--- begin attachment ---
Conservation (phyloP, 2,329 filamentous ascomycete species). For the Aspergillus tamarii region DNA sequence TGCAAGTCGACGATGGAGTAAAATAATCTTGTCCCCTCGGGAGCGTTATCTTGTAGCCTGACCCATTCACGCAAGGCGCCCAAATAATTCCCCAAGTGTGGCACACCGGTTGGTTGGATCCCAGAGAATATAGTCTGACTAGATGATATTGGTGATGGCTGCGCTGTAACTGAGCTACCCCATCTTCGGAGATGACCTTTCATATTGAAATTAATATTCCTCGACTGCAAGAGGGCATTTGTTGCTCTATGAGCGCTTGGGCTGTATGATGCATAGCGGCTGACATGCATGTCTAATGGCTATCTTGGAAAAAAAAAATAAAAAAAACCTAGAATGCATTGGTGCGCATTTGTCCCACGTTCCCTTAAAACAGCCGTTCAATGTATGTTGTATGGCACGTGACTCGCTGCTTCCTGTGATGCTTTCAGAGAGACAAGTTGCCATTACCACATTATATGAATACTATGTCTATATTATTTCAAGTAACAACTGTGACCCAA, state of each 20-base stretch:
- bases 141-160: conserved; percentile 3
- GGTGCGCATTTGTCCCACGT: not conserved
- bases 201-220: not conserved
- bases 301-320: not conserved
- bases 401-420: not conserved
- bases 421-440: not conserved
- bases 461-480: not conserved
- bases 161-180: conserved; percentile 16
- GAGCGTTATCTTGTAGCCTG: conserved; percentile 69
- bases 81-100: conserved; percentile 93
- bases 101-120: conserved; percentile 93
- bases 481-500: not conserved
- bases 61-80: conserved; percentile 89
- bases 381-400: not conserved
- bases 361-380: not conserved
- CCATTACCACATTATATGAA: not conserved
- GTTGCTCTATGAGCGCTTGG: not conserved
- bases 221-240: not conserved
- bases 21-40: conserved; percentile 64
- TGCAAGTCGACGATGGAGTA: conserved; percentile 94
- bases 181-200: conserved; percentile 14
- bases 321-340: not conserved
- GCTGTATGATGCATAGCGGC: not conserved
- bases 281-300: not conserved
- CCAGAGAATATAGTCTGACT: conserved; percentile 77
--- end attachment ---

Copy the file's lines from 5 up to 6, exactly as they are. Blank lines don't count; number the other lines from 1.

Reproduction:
- bases 301-320: not conserved
- bases 401-420: not conserved